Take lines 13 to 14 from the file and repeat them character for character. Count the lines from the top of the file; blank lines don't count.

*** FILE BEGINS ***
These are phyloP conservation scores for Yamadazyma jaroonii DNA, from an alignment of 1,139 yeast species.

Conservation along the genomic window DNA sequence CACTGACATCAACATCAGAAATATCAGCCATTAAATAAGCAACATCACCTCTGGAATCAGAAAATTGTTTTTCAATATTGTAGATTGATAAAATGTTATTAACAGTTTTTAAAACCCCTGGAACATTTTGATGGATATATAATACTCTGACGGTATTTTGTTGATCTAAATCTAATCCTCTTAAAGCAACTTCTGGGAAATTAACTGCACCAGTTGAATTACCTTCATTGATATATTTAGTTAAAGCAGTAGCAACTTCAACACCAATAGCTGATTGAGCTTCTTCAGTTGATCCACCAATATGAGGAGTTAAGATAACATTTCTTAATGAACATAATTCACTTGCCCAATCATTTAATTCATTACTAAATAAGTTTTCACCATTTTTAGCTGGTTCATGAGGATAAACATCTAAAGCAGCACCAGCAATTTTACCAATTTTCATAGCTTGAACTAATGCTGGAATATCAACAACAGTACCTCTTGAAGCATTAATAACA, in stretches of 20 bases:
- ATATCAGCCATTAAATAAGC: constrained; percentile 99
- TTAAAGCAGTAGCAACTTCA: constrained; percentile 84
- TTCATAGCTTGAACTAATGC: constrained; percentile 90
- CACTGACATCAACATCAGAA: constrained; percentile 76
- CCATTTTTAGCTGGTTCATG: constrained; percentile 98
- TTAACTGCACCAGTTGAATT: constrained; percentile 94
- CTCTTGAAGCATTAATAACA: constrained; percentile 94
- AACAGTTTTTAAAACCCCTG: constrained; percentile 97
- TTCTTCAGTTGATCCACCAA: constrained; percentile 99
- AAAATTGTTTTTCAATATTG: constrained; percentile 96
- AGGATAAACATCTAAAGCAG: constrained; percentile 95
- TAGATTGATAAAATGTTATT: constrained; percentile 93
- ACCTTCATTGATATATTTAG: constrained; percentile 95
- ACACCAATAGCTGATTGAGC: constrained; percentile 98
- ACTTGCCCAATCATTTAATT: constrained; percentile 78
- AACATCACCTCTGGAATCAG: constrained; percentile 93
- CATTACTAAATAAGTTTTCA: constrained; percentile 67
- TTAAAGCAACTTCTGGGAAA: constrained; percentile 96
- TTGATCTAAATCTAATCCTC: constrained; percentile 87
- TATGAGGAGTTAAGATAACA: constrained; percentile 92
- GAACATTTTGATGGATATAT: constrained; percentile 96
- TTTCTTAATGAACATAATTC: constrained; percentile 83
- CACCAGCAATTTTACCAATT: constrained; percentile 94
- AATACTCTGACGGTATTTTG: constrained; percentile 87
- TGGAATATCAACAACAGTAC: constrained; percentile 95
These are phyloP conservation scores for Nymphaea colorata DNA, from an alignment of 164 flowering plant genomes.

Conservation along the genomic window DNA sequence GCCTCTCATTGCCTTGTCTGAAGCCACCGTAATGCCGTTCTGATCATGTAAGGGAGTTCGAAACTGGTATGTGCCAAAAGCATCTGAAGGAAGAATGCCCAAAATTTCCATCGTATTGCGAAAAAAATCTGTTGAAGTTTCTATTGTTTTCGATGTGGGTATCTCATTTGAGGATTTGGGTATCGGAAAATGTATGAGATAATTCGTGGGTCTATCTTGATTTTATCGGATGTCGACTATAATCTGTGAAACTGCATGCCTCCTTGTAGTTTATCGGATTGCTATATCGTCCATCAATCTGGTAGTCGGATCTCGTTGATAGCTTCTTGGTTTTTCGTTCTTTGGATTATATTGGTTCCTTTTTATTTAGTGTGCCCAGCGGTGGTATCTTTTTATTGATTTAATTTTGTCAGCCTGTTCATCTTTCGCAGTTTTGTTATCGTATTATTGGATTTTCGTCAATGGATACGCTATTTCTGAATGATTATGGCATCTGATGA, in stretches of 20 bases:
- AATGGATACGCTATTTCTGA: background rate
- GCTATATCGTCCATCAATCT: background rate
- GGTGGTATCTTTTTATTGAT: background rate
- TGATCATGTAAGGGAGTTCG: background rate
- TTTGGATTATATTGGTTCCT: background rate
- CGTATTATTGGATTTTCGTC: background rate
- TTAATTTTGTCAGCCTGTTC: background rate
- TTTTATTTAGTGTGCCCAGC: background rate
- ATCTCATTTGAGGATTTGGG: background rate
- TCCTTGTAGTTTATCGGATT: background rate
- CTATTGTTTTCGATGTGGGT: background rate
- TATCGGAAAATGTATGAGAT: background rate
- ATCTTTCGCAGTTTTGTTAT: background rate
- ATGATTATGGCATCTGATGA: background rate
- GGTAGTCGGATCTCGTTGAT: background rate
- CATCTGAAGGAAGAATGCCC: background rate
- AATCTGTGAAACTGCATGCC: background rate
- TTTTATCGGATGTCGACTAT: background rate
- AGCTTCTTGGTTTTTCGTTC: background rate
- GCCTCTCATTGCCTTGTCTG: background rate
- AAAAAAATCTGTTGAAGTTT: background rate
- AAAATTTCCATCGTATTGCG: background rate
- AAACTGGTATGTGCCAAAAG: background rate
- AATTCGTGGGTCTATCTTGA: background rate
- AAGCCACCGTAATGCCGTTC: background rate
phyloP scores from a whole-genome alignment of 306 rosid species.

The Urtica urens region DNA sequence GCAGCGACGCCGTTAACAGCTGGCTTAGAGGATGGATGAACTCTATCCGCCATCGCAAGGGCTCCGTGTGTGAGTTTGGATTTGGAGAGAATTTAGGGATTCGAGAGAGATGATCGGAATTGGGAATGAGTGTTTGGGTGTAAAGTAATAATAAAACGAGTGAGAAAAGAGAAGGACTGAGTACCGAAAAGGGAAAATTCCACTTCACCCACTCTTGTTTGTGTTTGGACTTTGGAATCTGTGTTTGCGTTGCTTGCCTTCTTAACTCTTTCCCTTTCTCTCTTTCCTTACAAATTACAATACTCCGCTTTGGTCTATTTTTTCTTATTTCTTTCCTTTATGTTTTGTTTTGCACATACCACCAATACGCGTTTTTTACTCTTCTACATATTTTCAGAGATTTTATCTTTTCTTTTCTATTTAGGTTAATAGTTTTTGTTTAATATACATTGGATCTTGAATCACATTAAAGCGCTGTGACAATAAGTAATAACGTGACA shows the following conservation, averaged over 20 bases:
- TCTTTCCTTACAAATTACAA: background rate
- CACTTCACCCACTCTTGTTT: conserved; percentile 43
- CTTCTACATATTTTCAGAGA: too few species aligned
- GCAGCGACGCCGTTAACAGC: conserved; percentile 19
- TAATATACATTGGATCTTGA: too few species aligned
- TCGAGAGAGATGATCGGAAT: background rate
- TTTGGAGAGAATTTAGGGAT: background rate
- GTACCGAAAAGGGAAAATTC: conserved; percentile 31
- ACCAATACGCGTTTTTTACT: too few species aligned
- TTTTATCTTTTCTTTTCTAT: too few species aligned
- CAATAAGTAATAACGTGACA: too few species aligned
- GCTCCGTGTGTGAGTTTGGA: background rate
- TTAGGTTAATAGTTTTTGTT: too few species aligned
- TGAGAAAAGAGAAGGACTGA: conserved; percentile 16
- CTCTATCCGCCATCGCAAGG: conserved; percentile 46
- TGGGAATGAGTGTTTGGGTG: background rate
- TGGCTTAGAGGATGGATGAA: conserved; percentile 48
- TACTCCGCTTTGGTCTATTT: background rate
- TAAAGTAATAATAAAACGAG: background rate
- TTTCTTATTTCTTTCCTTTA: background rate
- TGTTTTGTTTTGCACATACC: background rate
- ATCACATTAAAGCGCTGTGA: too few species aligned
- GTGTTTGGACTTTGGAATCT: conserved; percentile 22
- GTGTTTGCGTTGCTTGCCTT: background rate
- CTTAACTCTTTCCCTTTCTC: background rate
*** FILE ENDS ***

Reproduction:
- AGGATAAACATCTAAAGCAG: constrained; percentile 95
- TAGATTGATAAAATGTTATT: constrained; percentile 93